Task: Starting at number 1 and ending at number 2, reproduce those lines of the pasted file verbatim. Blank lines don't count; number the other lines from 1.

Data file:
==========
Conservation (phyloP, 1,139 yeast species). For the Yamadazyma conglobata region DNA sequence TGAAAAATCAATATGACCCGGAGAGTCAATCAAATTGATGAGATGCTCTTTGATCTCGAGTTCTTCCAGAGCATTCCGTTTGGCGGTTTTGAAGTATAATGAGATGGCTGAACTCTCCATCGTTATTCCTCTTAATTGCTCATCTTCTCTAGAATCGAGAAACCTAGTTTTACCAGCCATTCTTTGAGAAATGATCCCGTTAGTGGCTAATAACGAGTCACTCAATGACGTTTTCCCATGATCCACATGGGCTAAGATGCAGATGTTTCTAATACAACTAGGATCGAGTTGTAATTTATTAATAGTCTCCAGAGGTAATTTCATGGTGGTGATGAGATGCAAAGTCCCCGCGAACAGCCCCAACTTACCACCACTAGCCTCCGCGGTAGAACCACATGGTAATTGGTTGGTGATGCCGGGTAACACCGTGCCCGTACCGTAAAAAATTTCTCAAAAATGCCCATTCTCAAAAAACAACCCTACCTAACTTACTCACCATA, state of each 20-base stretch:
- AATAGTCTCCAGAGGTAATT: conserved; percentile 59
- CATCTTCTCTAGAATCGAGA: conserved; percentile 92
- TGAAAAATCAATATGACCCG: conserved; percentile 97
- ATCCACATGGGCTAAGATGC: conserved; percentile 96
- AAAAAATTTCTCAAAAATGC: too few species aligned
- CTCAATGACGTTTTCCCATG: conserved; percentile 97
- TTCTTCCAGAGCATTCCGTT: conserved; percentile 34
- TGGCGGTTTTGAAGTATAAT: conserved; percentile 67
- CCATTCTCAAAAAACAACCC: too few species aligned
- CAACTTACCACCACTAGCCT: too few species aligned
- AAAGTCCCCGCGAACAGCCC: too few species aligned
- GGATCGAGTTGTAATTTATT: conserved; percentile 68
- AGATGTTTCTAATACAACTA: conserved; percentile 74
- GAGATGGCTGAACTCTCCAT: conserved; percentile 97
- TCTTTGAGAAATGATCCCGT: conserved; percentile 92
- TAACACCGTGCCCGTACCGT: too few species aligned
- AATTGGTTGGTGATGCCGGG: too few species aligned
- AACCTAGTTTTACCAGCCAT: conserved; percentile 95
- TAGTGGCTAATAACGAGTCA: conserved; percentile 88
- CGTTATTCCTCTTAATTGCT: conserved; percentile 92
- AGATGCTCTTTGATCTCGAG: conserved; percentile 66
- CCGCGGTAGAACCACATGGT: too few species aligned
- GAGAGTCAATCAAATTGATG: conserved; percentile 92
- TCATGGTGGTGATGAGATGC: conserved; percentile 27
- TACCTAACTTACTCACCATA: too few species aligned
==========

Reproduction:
Conservation (phyloP, 1,139 yeast species). For the Yamadazyma conglobata region DNA sequence TGAAAAATCAATATGACCCGGAGAGTCAATCAAATTGATGAGATGCTCTTTGATCTCGAGTTCTTCCAGAGCATTCCGTTTGGCGGTTTTGAAGTATAATGAGATGGCTGAACTCTCCATCGTTATTCCTCTTAATTGCTCATCTTCTCTAGAATCGAGAAACCTAGTTTTACCAGCCATTCTTTGAGAAATGATCCCGTTAGTGGCTAATAACGAGTCACTCAATGACGTTTTCCCATGATCCACATGGGCTAAGATGCAGATGTTTCTAATACAACTAGGATCGAGTTGTAATTTATTAATAGTCTCCAGAGGTAATTTCATGGTGGTGATGAGATGCAAAGTCCCCGCGAACAGCCCCAACTTACCACCACTAGCCTCCGCGGTAGAACCACATGGTAATTGGTTGGTGATGCCGGGTAACACCGTGCCCGTACCGTAAAAAATTTCTCAAAAATGCCCATTCTCAAAAAACAACCCTACCTAACTTACTCACCATA, state of each 20-base stretch:
- AATAGTCTCCAGAGGTAATT: conserved; percentile 59